Oldie but Goodie - Vinyl Records Return to 1991 Sales Levels
(By Paul Resnikoff | Published on January 3, 2017 for digitalmusicnews.com)
Sales of vinyl records refuse to stop exploding! In 2016, LPs, EPs, and 45s returned to sales volumes not seen since 1991. But does this party end?
It’s been a storied resurgence for vinyl records, which now include LP, EPs, and even 45s. Once considered a short-lived fad, this comeback has been going for ten strong years.
And, counting. According to the latest data, sales of vinyl records are now back to early-1990s volumes. According to data shared by British industry group BPI, vinyl record sales gained 53% in the UK alone last year. That brings the total to 3.2 million, exactly the same volumes recorded in 1991.
In the US, a similar surge is happening. That makes sense, given the cultural similarities of the two countries. According to data shared by BuzzAngle Music, vinyl record sales gained an impressive 25.9 percent last year, to 7.2 million units.
Still think this is a fad?
Actually, that turns out to be the number one fear for anyone considering an investment in vinyl records. That includes venture capitalists, retailers, and consumers. Will anyone care about LPs in 2020?
Perhaps the answer can be found in the data. According to BuzzAngle, vinyl records account for just 8% of overall physical albums. That figure is just 5 percent in the UK, all of which signals massive growth potential ahead.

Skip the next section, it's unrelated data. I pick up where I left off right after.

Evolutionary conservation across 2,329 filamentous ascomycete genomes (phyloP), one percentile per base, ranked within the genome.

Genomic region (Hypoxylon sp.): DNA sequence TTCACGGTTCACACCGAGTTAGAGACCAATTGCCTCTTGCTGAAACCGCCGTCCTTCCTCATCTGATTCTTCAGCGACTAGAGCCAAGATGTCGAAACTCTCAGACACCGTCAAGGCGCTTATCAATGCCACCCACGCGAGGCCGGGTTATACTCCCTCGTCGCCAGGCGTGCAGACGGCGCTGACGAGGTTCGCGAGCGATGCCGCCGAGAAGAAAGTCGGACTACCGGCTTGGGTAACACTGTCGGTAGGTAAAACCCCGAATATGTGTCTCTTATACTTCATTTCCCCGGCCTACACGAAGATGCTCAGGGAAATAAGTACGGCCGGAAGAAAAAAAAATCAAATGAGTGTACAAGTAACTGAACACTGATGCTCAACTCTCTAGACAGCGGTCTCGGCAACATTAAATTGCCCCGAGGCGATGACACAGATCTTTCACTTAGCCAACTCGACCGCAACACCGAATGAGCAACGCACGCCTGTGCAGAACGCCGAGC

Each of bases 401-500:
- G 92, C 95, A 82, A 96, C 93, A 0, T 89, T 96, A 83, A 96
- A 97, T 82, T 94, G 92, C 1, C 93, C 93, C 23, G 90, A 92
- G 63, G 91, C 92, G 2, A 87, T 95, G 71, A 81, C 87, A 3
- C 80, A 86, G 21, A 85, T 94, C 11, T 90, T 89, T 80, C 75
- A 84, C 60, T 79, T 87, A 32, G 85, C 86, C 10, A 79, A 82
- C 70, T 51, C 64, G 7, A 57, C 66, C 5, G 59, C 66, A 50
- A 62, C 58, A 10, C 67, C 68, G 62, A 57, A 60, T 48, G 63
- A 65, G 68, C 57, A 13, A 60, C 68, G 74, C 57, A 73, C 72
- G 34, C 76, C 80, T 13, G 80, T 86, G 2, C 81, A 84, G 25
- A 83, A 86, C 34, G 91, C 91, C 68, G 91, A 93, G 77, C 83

But the BPI says there’s another nugget in the data: diversity. That is, a large number of vinyl titles are selling healthy amounts, instead of just blockbuster releases. “The depth of the vinyl revival is illustrated by the fact that over 30 titles sold more than 10,000 copies in 2016, compared to just 10 in 2015,” the group told DMN.
There are also a lot more places to buy vinyl. A number of larger retailers are getting involved, with Urban Outfitters and Barnes & Noble suddenly facing competition from big box retailers and supermarkets. But vinyl is also gaining strength from smaller record stores, at least the ones still standing. The BPI credited Record Store Day for a big boost, as well as “expanded retail floor-space, and with a new audience among younger fans”.
That last part — younger buyers — is also a secret ingredient. This isn’t just nostalgic baby boomers, though that’s certainly having an impact. Instead, the vinyl records revolution is spanning a number of age demographics, including younger fans that still want something tangible.
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